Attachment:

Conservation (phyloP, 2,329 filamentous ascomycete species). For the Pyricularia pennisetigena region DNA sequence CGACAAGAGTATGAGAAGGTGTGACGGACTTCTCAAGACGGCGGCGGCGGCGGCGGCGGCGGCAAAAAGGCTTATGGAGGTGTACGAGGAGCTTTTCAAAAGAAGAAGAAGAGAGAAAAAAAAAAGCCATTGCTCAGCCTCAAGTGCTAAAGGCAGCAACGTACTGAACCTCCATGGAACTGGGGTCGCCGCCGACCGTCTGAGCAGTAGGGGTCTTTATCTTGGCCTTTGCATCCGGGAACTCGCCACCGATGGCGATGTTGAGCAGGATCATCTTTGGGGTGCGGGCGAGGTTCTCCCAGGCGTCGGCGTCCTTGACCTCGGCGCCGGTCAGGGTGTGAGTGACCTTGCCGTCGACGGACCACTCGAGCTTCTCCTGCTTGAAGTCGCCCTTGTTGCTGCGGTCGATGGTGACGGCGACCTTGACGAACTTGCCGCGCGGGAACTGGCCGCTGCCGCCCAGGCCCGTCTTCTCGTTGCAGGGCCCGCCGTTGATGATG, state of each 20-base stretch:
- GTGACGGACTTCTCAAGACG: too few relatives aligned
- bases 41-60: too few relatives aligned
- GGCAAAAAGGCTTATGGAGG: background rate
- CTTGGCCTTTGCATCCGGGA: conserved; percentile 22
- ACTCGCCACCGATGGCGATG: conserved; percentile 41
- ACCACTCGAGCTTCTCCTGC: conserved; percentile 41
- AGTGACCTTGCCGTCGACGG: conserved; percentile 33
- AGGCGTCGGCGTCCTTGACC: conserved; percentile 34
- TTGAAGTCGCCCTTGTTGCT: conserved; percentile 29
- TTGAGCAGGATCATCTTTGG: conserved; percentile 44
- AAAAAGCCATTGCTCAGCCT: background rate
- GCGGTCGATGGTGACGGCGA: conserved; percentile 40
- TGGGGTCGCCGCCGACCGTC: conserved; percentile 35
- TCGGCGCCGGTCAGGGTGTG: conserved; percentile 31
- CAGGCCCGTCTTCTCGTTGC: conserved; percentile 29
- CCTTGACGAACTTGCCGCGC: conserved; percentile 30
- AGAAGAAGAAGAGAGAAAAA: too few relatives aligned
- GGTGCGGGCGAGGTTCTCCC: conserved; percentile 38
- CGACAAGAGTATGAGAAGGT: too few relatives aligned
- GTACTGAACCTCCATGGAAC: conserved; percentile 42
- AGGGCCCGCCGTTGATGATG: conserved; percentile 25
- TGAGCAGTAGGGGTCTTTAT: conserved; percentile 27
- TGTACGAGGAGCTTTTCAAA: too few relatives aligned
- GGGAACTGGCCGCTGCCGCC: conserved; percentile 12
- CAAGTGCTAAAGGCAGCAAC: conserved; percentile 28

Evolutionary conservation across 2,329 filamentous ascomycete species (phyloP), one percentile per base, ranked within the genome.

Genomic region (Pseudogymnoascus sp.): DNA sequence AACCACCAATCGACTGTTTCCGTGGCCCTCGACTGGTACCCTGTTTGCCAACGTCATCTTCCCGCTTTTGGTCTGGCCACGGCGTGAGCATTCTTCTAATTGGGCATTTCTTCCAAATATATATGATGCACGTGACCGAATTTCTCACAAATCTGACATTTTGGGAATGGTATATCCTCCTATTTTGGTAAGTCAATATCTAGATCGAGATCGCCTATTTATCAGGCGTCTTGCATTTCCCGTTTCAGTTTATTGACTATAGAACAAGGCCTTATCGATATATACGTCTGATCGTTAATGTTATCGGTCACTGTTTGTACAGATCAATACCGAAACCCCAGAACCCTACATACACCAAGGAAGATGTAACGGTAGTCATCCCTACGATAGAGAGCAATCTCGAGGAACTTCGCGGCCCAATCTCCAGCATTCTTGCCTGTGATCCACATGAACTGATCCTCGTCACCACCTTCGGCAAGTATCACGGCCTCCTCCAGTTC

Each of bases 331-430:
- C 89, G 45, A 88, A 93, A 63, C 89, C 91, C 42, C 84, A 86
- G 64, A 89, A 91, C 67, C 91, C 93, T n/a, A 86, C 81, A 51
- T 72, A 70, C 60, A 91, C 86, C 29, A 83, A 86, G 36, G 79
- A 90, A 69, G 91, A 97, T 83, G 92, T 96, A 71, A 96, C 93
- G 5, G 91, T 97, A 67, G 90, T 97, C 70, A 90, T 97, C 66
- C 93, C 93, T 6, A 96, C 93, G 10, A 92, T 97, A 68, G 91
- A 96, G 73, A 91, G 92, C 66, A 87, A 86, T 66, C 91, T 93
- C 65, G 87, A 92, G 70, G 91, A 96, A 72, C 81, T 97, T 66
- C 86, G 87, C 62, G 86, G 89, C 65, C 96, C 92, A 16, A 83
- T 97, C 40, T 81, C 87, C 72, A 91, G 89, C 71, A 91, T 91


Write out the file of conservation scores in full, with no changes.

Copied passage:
Conservation (phyloP, 2,329 filamentous ascomycete species). For the Pyricularia pennisetigena region DNA sequence CGACAAGAGTATGAGAAGGTGTGACGGACTTCTCAAGACGGCGGCGGCGGCGGCGGCGGCGGCAAAAAGGCTTATGGAGGTGTACGAGGAGCTTTTCAAAAGAAGAAGAAGAGAGAAAAAAAAAAGCCATTGCTCAGCCTCAAGTGCTAAAGGCAGCAACGTACTGAACCTCCATGGAACTGGGGTCGCCGCCGACCGTCTGAGCAGTAGGGGTCTTTATCTTGGCCTTTGCATCCGGGAACTCGCCACCGATGGCGATGTTGAGCAGGATCATCTTTGGGGTGCGGGCGAGGTTCTCCCAGGCGTCGGCGTCCTTGACCTCGGCGCCGGTCAGGGTGTGAGTGACCTTGCCGTCGACGGACCACTCGAGCTTCTCCTGCTTGAAGTCGCCCTTGTTGCTGCGGTCGATGGTGACGGCGACCTTGACGAACTTGCCGCGCGGGAACTGGCCGCTGCCGCCCAGGCCCGTCTTCTCGTTGCAGGGCCCGCCGTTGATGATG, state of each 20-base stretch:
- GTGACGGACTTCTCAAGACG: too few relatives aligned
- bases 41-60: too few relatives aligned
- GGCAAAAAGGCTTATGGAGG: background rate
- CTTGGCCTTTGCATCCGGGA: conserved; percentile 22
- ACTCGCCACCGATGGCGATG: conserved; percentile 41
- ACCACTCGAGCTTCTCCTGC: conserved; percentile 41
- AGTGACCTTGCCGTCGACGG: conserved; percentile 33
- AGGCGTCGGCGTCCTTGACC: conserved; percentile 34
- TTGAAGTCGCCCTTGTTGCT: conserved; percentile 29
- TTGAGCAGGATCATCTTTGG: conserved; percentile 44
- AAAAAGCCATTGCTCAGCCT: background rate
- GCGGTCGATGGTGACGGCGA: conserved; percentile 40
- TGGGGTCGCCGCCGACCGTC: conserved; percentile 35
- TCGGCGCCGGTCAGGGTGTG: conserved; percentile 31
- CAGGCCCGTCTTCTCGTTGC: conserved; percentile 29
- CCTTGACGAACTTGCCGCGC: conserved; percentile 30
- AGAAGAAGAAGAGAGAAAAA: too few relatives aligned
- GGTGCGGGCGAGGTTCTCCC: conserved; percentile 38
- CGACAAGAGTATGAGAAGGT: too few relatives aligned
- GTACTGAACCTCCATGGAAC: conserved; percentile 42
- AGGGCCCGCCGTTGATGATG: conserved; percentile 25
- TGAGCAGTAGGGGTCTTTAT: conserved; percentile 27
- TGTACGAGGAGCTTTTCAAA: too few relatives aligned
- GGGAACTGGCCGCTGCCGCC: conserved; percentile 12
- CAAGTGCTAAAGGCAGCAAC: conserved; percentile 28

Evolutionary conservation across 2,329 filamentous ascomycete species (phyloP), one percentile per base, ranked within the genome.

Genomic region (Pseudogymnoascus sp.): DNA sequence AACCACCAATCGACTGTTTCCGTGGCCCTCGACTGGTACCCTGTTTGCCAACGTCATCTTCCCGCTTTTGGTCTGGCCACGGCGTGAGCATTCTTCTAATTGGGCATTTCTTCCAAATATATATGATGCACGTGACCGAATTTCTCACAAATCTGACATTTTGGGAATGGTATATCCTCCTATTTTGGTAAGTCAATATCTAGATCGAGATCGCCTATTTATCAGGCGTCTTGCATTTCCCGTTTCAGTTTATTGACTATAGAACAAGGCCTTATCGATATATACGTCTGATCGTTAATGTTATCGGTCACTGTTTGTACAGATCAATACCGAAACCCCAGAACCCTACATACACCAAGGAAGATGTAACGGTAGTCATCCCTACGATAGAGAGCAATCTCGAGGAACTTCGCGGCCCAATCTCCAGCATTCTTGCCTGTGATCCACATGAACTGATCCTCGTCACCACCTTCGGCAAGTATCACGGCCTCCTCCAGTTC

Each of bases 331-430:
- C 89, G 45, A 88, A 93, A 63, C 89, C 91, C 42, C 84, A 86
- G 64, A 89, A 91, C 67, C 91, C 93, T n/a, A 86, C 81, A 51
- T 72, A 70, C 60, A 91, C 86, C 29, A 83, A 86, G 36, G 79
- A 90, A 69, G 91, A 97, T 83, G 92, T 96, A 71, A 96, C 93
- G 5, G 91, T 97, A 67, G 90, T 97, C 70, A 90, T 97, C 66
- C 93, C 93, T 6, A 96, C 93, G 10, A 92, T 97, A 68, G 91
- A 96, G 73, A 91, G 92, C 66, A 87, A 86, T 66, C 91, T 93
- C 65, G 87, A 92, G 70, G 91, A 96, A 72, C 81, T 97, T 66
- C 86, G 87, C 62, G 86, G 89, C 65, C 96, C 92, A 16, A 83
- T 97, C 40, T 81, C 87, C 72, A 91, G 89, C 71, A 91, T 91